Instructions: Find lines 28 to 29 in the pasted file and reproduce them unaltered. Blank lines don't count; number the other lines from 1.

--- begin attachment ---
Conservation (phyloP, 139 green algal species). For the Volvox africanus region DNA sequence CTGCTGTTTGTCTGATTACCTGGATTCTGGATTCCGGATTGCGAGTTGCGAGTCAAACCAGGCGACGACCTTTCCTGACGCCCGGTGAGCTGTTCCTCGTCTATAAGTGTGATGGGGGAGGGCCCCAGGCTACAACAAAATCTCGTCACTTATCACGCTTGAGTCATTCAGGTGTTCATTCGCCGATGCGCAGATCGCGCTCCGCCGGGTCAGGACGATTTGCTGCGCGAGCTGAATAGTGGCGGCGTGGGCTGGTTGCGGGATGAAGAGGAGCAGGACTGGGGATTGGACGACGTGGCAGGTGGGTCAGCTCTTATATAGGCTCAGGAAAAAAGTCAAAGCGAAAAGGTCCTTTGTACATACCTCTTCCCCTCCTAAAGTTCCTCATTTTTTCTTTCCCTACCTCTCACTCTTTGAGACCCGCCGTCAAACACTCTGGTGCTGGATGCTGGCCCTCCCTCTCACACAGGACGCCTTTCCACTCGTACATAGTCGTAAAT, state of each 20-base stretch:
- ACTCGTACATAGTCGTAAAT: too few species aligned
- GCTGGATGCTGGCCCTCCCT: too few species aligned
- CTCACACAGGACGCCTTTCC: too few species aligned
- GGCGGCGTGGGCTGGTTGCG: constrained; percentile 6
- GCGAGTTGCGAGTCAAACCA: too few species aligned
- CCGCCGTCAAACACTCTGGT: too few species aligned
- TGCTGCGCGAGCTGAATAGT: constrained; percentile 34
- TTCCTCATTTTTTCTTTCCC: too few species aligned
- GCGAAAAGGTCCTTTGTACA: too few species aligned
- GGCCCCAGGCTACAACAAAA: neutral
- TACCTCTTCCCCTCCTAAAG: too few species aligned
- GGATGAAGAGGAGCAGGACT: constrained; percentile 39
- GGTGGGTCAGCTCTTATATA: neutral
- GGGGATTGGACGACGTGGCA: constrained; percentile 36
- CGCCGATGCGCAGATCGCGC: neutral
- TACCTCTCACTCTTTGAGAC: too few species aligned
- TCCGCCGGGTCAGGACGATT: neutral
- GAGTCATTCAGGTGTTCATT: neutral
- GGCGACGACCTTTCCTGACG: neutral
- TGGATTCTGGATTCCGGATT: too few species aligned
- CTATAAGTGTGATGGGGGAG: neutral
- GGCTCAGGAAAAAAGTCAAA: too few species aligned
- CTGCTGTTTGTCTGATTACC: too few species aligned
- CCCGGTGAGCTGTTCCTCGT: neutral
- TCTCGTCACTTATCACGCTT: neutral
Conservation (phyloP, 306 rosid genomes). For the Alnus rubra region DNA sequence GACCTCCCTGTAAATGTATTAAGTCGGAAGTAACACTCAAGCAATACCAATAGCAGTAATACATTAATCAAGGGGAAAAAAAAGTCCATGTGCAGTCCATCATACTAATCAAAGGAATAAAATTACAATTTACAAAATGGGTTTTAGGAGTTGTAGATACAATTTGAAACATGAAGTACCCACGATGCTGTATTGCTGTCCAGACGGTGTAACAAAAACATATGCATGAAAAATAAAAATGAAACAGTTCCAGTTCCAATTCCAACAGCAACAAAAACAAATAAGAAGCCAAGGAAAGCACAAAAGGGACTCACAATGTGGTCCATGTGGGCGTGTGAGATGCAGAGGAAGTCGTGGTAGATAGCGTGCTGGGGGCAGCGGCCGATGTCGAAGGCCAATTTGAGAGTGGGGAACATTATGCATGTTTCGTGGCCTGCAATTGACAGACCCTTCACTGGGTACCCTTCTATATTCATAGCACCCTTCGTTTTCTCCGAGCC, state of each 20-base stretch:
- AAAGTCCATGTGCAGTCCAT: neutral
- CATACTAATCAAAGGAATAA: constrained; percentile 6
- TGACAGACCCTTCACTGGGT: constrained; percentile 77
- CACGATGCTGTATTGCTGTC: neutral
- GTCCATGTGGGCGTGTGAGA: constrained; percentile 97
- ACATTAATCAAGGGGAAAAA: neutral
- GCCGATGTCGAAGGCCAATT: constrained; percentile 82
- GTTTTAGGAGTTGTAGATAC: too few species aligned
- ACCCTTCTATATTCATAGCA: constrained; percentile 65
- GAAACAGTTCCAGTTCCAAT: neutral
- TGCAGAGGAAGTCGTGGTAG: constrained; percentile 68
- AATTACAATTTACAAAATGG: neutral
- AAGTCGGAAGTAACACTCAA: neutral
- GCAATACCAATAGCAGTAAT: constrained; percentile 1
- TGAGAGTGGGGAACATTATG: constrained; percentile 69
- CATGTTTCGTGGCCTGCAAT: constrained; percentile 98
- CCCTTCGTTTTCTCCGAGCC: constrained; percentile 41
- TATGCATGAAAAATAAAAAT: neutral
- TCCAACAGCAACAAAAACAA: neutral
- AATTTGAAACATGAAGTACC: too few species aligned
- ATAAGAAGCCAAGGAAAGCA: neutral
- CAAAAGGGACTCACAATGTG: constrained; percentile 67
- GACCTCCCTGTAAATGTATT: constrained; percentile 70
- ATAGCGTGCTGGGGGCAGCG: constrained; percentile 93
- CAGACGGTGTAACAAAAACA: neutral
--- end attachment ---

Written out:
- AAAGTCCATGTGCAGTCCAT: neutral
- CATACTAATCAAAGGAATAA: constrained; percentile 6